Thursday, January 27, 2011

Rabbit Hole

Director: John Cameron Mitchell.

Starring: Dianne Wiest, Nicole Kidman, Aaron Eckhart, Miles Teller, Sandra Oh, Stephen Mailer, and Giancarlo Esposito

This is a sad tale which deals with the aftermath of an unspeakable tragedy. The equilibrium of the lives of Becca (Nicole Kidman) and Howie (Aaron Eckhart) is smashed with the death of their beautiful, four year old son, Danny. Killed accidentally by a car driven by teenager Jason (Miles Teller) the couple become more and more preoccupied with grief. Based on the David Lindsay-Abaire's Pulitzer prize-winning play it works better on stage and despite good performances from Kidman and co., it fails as a movie. A real weepie which is very intense at times.

Thursday, January 20, 2011

Inside Job

Director: Charles Ferguson

Narrated by Matt Damon.

A documentary which clearly deconstructs how American/Western economy got to the state it is in may not at first appeal to the discerning cinema goer. But this is a movie you must see. The film paints a depressing picture of the banking world run wild in an atmosphere where money brokers are answerable only to themselves, while also shaping government policies and the teaching of economics in our universities. The film does a splendid job of dismantling the whole system, in large part by letting participants in that system speak for themselves. The cast of characters features those engaging in behavior considered by many to be criminal. Highlighted are the politicians who cared more about their next election than evidence that their policies and a lack of regulatory enforcement in the financial sector was leading to disaster. Not a pretty picture but a damned good documentary.

Tuesday, January 11, 2011

Tamara Drewe

Directed: Stephen Frears (‘The Queen”’,‘Dangerous Liaisons’, and ‘High Fidelity’)

Starring: Gemma Arterton, Luke Evans, Roger Allam, and Tamsin Greig

A bright and bouncy comedy set in rural England and based on the comic strip come novel by Posy Simmonds. The movie has the disjointed, episodic feel of a serialized story condensed into a feature film. Ugly duckling, Tamara Drewe (Gemma Arterton) grew up in a Dorset village and was memorable only for her wicked humour and large nose. As a teenager she fled to London and ten years later is back to sort out family affairs. Tamara is now a successful rock journalist and after cosmetic surgery to her proboscis, stunningly attractive. She hires an old flame and beefcake, Andy Cobb (Luke Evans) to renovate her home. Meantime the antenna of local aging lothario and crime novelist Nicholas Hardiment (Roger Allam) is alerted to a new skirt in town. He lives with his wife Beth (Tamsin Greig), who runs a retreat for writer called Stonefield Farm. Nicholas catches the eye of Ms Drew but the story takes a turn when Tamara meets and falls for rock drummer Ben Sergeant (Dominic Cooper) who is being stalked by two local groups Jody (Jessica Barden) and Casey (Charlotte Christie). When Tamara becomes engaged to Ben things turn nasty. Academic Glen McCreavy (Bill Camp) is one of the guests at Stonefield trying to write a thesis on Thomas Hardy. He suspends his writing as he becomes more intrigued with the ongoing passion plays of Stonefield. What happens? Well you will need to go and see Tamara Drew and be amused.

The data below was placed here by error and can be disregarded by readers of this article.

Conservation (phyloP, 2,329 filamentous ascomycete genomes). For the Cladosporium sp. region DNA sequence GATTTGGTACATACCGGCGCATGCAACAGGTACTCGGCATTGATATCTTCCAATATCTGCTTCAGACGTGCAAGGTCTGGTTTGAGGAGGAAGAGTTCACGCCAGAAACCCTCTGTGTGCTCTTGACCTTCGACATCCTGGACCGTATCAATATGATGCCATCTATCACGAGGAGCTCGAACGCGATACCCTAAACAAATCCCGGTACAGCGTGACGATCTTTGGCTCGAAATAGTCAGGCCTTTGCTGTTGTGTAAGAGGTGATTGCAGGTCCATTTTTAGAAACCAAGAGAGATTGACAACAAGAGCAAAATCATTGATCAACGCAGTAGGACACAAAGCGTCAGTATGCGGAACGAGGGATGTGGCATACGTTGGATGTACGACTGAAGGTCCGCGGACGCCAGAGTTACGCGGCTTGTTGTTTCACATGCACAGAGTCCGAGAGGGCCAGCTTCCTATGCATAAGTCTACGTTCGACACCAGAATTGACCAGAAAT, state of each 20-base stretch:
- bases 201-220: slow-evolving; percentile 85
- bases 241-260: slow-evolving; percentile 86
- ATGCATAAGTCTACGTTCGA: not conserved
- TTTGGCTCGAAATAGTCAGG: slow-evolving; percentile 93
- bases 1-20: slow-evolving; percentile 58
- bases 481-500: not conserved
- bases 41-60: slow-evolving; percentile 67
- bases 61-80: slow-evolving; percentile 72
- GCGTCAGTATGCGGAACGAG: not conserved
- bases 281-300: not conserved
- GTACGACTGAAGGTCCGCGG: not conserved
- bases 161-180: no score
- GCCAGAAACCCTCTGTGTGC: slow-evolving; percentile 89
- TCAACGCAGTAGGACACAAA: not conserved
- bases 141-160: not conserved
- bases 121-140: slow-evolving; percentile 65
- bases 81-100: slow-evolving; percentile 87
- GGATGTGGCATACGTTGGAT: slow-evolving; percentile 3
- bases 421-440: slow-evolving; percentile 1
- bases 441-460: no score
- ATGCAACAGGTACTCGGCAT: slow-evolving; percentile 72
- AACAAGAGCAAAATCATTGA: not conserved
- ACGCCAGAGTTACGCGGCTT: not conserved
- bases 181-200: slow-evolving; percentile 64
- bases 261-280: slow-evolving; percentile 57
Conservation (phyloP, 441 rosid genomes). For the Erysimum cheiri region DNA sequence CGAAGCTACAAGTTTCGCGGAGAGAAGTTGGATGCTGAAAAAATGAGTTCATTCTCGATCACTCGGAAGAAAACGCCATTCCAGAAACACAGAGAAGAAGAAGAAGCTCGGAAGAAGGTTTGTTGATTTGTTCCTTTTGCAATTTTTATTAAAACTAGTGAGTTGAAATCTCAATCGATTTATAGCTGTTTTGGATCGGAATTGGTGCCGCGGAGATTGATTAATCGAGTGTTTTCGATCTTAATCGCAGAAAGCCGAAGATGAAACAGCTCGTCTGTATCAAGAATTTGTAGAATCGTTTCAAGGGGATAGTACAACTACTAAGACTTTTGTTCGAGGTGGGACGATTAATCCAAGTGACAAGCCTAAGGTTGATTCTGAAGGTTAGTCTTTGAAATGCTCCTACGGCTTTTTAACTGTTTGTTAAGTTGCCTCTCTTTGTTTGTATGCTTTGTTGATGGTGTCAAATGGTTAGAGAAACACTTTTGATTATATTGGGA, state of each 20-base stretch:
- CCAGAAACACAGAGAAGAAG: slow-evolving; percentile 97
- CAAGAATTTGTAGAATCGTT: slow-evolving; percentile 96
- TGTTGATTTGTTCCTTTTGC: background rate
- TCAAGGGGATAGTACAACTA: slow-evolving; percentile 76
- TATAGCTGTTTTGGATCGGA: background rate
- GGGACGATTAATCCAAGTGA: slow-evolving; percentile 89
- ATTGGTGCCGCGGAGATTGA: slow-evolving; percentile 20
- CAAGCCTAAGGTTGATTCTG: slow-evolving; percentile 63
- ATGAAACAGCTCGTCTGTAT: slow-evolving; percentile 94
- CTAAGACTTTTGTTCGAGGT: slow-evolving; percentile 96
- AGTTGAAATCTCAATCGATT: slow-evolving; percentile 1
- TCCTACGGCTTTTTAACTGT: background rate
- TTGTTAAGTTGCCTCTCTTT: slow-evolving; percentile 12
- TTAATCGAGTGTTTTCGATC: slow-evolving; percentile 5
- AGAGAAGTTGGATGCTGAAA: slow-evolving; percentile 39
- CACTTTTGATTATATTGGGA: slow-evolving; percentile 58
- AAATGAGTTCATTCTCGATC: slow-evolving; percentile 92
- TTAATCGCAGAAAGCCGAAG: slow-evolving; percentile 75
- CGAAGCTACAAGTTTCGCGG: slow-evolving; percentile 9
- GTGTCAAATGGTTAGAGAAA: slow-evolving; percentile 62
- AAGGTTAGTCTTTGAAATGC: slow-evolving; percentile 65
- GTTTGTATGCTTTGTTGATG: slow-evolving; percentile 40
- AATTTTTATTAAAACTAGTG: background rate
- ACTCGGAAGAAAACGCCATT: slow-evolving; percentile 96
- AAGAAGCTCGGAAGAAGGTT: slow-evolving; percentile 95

Monday, January 10, 2011

The Fighter

Director: David O. Russell

Starring:Mark Wahlberg,Christian Bale, Melissa Leo, and Amy Adams

Been a sucker for boxing movies ever since I saw Kirk Douglas in Champion (1949). This is another burly tale of an underdog pugilist, light welterweight Micky Ward (Mark Wahlberg), overtaking the impossible . Based on the real life character, ‘Irish’ Micky Ward Mark Wahlberg convincingly plays the young boxer whose career is about to nosedive. Ably assisted on screen and in the narrative by his mother, (Alice) and manager (Melissa Leo); and his half brother and crack cocaine addict, Dicky Eklund (Christian Bale) as his trainer. Eklund was a successful boxer who is hoping to return to the ring and despite his drug problem. Alice secretly favours Dicky over “Irish’ Micky and is set up in a mismatched fight which he loses. Humiliated he retreats from boxing with an old flame Charlene Fleming (Amy Adams), a former college athlete who dropped out and became a bartender. Keen to keep the Micky fighting the family set up another match and contrive to prevent the boxer from changing camps. Eventually Micky is lured back into boxing by his father, who believes Alice and his stepson Dicky are bad influences. Despite all the odds, he moves up the welterweight ranks until he gets to the championship bout. Director Russell and his superb cast manage to avoid the usual boxing movie clich├ęs to make the story resonate beyond the standard confines of the genre. Well worth seeing.





Blue Valentine

Director: Derek Cianfrance

Starring: Ryan Gosling, Michelle Williams, Mike Vogel, John Doman, and Faith Wladyka

Stout performances throughout but this is not a movie for the faint hearted nor the romantic. Blue Valentine is an agonizing film, a raw, soul-shattering dissection of the end of a marriage. Cindy (Michelle Williams) and Dean (Ryan Gosling) spend a grueling 24hours making one last attempt to salvage their marriage. Director Derek Cianfrance's film is an emotionally bracing, startlingly honest look at what a difference just a few years can make in two lives that have been joined together. The film is cleverly split between past and present.